Sid Caesar, the legendary comedian, died on Wednesday at his home in Los Angeles. He was 91.

Sid Caesar Dies

Caesar’s death was confirmed by a number of his close friends, including TV and radio host Larry King, who took to Twitter to share the sad news.

During the 1950s, Caesar made a name for himself in TV sketch comedy shows, including Your Show of Shows and Ceasar’s Hour, after working on his act while serving in World War II. In Your Show of Shows, Caesar clowned around alongside Carl Reiner, Howard Morris and Imogene Coca. The show won two Emmy’s during his tenure.

Throughout his comedic career, he had the good fortune of working with material written by the likes of Reiner, Mel Brooks, Woody Allen, Larry Gelbart and Neil Simon among others. He was quoted as saying that the reason for Your Show of Shows’s success “unquestionably was the writing.”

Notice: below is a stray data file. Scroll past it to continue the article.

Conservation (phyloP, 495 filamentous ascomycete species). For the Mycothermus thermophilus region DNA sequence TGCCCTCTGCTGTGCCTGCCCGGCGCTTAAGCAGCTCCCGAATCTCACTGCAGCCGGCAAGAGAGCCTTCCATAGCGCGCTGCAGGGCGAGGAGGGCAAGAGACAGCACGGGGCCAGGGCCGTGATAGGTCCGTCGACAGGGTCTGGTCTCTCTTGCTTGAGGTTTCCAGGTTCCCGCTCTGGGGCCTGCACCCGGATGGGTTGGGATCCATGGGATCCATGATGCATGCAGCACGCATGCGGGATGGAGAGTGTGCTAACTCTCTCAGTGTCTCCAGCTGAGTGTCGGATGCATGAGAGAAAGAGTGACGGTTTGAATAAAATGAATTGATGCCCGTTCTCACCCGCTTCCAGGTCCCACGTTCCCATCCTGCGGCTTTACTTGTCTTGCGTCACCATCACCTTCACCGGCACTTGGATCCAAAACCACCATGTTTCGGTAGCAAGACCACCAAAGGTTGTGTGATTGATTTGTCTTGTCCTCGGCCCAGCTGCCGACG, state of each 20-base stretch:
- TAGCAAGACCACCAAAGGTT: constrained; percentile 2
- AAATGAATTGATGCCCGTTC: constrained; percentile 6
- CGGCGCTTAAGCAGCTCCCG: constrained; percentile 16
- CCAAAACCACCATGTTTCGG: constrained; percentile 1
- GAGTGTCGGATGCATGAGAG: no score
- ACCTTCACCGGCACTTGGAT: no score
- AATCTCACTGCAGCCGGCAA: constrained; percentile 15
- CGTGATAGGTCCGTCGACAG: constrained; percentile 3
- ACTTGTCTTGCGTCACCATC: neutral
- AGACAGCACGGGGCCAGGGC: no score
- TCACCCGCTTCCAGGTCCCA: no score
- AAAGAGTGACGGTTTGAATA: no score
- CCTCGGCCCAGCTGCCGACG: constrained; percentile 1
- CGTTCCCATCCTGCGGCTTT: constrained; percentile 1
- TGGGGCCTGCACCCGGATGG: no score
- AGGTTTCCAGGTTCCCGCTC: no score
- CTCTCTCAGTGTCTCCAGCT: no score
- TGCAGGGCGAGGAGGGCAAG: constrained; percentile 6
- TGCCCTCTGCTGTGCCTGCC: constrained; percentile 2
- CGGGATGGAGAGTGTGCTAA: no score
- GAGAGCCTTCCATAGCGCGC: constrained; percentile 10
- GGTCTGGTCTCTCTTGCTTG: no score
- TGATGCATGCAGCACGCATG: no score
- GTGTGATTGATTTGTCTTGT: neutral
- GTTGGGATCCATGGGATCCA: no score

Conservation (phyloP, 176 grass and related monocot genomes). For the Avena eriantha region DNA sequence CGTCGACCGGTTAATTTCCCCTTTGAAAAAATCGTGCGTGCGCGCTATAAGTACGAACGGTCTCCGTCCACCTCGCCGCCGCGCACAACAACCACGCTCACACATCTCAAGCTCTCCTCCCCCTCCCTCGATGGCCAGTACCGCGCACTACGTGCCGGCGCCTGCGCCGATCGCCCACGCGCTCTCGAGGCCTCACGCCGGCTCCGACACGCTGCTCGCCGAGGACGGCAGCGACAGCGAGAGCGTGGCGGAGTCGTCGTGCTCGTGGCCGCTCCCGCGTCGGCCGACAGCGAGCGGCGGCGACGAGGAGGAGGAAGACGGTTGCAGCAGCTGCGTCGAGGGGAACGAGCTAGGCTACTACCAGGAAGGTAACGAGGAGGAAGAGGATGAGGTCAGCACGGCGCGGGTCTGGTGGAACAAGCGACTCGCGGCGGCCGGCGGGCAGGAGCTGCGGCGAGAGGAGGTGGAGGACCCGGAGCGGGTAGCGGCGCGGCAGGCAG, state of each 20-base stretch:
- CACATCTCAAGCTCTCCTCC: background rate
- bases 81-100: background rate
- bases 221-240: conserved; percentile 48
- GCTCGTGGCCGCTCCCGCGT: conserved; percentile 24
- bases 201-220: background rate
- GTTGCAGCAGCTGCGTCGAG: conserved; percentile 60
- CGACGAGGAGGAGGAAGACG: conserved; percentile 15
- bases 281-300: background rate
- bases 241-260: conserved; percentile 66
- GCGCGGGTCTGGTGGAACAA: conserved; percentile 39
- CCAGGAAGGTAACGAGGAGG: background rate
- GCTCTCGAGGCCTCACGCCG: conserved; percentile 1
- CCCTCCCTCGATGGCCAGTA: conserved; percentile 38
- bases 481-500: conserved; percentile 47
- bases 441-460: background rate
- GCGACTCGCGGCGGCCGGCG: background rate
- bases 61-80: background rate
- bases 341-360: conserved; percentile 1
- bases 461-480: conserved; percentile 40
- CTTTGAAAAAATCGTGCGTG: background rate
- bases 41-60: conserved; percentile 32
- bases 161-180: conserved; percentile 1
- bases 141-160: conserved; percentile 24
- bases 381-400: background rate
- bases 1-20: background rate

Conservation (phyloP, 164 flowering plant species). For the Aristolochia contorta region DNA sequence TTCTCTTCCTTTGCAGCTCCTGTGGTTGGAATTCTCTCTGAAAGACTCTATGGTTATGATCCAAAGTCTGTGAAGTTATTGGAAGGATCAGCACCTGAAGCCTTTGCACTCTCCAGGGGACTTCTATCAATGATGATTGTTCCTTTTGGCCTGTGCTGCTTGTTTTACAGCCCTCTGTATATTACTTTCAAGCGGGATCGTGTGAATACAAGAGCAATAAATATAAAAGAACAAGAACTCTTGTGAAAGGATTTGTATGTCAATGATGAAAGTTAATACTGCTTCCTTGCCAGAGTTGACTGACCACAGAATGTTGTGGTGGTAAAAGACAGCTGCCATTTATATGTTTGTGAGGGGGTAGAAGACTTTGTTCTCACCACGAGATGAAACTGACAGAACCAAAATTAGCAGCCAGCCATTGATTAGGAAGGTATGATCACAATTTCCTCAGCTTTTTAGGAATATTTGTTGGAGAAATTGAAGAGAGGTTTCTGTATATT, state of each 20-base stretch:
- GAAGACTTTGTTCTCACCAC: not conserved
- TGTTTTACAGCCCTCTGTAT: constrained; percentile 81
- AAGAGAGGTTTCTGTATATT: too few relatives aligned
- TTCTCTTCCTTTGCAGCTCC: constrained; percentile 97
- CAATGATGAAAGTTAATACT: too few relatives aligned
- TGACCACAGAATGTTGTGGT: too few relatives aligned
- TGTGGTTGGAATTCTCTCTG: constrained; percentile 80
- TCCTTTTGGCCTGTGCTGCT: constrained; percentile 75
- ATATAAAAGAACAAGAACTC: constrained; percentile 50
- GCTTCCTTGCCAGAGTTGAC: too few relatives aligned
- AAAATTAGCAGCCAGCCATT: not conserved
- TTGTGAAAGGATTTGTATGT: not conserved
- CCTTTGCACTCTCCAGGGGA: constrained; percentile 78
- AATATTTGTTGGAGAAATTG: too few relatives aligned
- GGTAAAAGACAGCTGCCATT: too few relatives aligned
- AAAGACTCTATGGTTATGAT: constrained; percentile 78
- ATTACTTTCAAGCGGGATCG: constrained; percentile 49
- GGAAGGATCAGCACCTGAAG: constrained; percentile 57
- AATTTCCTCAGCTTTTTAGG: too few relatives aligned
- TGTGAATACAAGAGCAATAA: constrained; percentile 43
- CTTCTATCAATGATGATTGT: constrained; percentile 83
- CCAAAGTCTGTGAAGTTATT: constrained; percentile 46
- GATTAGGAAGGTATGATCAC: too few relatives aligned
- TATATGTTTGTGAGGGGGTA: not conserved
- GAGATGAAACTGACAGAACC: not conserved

It was fun, but hard,” Mr. Caesar said two decades ago, according to The New York Times. “I worked six days a week, putting the script together, working with the writers. The show had to be written by Wednesday night because Thursday we had to put it on its feet. Friday we showed it to the technicians, and Saturday was the show. Sunday was our only day off, and I used to stand under the shower and shake.”

In the 60s, Caesar joined fellow comedic greats Mickey Rooney, Milton Berle and Jonathan Winters in It’s a Mad, Mad, Mad, Mad World. In the 70s, there was Silent Movie, The Cheap Detective and Grease, in which he played Coach Calhoun. Caesar was inducted into the Television Academy Hall of Fame in 1985.

Caesar is predeceased by his wife Florence. He’s survived by his son Richard and daughters Michele and Karen.

– Chelsea Regan

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